How to Read and Understand a Profit and Loss Statement?
Preparing the Profit and Loss Statement or the P&L Statement is one thing. Reading and understanding it is another. The P&L Statement is a very powerful tool that any owner or reader should take time to read, to understand and to analyze to be able to tap and to utilize the very useful information it contains.
The first step towards understanding the P&L Statement is to know the meaning of profit. Profit is the end result (the ‘bottom line’) of this statement. Earning profit is the reason why one goes into business; it also gives an indication of how well the business is operating and what the owner can expect in the future. Profit is the reward the owner gains from investing his money into the business and is a vital figure in assessing the long-term survival of the company. Without profit, the business will not be able to thrive for long.
Other than profit, it is important to understand the major components of the P&L Statement. Generally, there are five major sections of the P&L Statement. These are the revenues, cost of goods sold, expenses, other income and other expenses.
The amount of revenues shows how much the company was able to earn when it sold its products or services. This figure tells the owner whether his company’s products or services are really selling or not.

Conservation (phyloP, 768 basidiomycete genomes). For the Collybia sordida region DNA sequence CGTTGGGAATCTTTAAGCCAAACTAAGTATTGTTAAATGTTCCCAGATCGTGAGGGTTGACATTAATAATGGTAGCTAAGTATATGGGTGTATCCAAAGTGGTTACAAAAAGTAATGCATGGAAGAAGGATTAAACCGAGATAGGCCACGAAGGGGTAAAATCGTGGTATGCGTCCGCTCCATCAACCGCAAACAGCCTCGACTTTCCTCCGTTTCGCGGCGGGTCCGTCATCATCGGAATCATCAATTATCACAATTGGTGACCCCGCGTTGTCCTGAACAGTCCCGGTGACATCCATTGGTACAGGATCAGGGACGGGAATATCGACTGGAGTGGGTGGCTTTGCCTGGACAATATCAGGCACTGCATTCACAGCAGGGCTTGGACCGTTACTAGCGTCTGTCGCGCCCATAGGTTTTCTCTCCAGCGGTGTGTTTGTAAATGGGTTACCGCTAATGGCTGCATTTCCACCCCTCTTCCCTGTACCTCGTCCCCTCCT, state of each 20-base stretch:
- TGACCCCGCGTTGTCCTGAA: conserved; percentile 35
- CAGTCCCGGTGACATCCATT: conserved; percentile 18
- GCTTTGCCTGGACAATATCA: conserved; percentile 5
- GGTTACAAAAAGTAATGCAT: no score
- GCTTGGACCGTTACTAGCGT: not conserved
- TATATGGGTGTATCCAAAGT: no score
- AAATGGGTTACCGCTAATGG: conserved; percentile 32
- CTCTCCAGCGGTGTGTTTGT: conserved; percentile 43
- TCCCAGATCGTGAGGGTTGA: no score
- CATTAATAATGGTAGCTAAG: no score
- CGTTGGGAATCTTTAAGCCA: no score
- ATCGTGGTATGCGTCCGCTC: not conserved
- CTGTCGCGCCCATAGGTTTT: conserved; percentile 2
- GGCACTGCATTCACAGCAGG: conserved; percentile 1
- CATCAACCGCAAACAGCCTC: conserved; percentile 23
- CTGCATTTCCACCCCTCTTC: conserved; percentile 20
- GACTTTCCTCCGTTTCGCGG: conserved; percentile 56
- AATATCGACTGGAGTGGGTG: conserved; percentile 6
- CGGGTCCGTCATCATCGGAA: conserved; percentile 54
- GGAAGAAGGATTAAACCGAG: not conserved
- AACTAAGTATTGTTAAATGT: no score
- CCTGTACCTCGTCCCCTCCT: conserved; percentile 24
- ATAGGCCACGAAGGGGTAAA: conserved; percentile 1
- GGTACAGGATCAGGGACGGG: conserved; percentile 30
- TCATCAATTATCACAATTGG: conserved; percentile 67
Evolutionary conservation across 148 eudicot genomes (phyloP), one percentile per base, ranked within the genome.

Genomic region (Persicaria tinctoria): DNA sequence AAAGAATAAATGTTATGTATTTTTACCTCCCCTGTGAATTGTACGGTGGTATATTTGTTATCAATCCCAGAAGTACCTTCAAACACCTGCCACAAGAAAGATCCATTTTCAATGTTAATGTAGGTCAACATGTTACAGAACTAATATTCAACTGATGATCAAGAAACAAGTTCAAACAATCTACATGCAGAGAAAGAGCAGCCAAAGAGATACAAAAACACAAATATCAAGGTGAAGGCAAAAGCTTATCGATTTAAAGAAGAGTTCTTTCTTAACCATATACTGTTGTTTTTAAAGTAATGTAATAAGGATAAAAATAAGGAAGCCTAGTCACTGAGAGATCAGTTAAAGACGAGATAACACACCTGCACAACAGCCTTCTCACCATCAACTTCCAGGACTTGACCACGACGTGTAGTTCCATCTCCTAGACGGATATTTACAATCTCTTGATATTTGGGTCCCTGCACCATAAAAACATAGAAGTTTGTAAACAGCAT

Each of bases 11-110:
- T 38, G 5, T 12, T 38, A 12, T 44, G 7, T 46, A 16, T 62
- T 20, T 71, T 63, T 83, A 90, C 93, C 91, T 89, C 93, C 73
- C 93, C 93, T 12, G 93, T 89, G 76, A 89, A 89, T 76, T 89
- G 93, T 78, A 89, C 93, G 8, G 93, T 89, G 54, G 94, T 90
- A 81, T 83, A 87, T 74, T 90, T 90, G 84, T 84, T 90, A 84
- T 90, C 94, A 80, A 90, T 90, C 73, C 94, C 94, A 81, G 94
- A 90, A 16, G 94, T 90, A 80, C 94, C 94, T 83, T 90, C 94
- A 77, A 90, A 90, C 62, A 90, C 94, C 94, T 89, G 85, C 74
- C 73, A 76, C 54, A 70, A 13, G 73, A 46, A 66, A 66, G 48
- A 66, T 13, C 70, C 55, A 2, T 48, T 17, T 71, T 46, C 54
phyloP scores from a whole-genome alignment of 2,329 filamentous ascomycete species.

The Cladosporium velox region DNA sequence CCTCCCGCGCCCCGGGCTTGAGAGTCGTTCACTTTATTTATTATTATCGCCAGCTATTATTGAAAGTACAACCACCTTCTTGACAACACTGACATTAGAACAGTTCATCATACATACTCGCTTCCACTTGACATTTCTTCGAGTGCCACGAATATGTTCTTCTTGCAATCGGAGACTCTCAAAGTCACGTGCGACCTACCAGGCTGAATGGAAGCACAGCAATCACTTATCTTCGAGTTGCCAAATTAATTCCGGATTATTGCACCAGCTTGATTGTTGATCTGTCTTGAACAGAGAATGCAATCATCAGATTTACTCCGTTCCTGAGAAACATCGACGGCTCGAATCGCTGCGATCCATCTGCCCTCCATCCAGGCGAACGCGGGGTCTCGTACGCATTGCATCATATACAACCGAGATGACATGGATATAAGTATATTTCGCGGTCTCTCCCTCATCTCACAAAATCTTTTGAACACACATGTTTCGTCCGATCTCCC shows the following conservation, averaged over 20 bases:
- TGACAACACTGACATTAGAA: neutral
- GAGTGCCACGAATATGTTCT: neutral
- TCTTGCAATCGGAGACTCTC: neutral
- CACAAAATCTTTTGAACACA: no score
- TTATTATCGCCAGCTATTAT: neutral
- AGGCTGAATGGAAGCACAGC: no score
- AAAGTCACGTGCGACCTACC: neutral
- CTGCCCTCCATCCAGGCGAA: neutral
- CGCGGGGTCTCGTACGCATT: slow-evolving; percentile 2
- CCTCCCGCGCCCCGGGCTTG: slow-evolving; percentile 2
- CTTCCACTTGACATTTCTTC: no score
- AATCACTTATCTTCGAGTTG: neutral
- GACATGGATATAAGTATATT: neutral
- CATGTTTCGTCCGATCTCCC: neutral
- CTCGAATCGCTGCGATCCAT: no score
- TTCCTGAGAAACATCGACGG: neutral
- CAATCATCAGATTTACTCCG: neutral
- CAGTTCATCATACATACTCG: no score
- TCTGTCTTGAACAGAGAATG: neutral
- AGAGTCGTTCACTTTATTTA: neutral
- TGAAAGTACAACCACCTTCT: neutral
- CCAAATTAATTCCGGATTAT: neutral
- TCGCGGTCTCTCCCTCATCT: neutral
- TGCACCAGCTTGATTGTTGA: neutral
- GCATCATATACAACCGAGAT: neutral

The cost of goods sold is applicable only to a company engaged in selling goods. It pertains to the cost of the company in terms of acquiring the goods that will be subsequently sold. For a company engaged in selling goods, this is the most important cost figure. The gross profit (GP), which is revenues less cost of goods sold, indicates the company’s actual gain from selling its goods, before deducting any further expenses.
The company’s expenses pertain to those spent by the company to operate and to administer the business. It includes the salaries of the employees who are with the marketing, finance and administration departments. It also includes payments for rent, utilities, insurance, advertising and communication. The total amount of expenses and the amount of each of the above companies show just how much it costs to fully operate and to run the company.
Gross profit less expenses will generate the operating profit or what remains to the company after paying all of the above expenses.
Other income is income derived by the company from sources other than its normal business activities. This includes interest from the company’s investments or bank deposits and income from the sale of the company’s equipment.
Other expenses are those expenses not normally spent by the company. The most common is interest expense for loans obtained by the company.
The above are the major components of the P&L Statement. After adding other income and deducting other expenses from the operating income, the company now has an income before income taxes. Income taxes, depending on the tax regulations, will then be deducted from this figure to arrive at the profit or the bottom line of the company.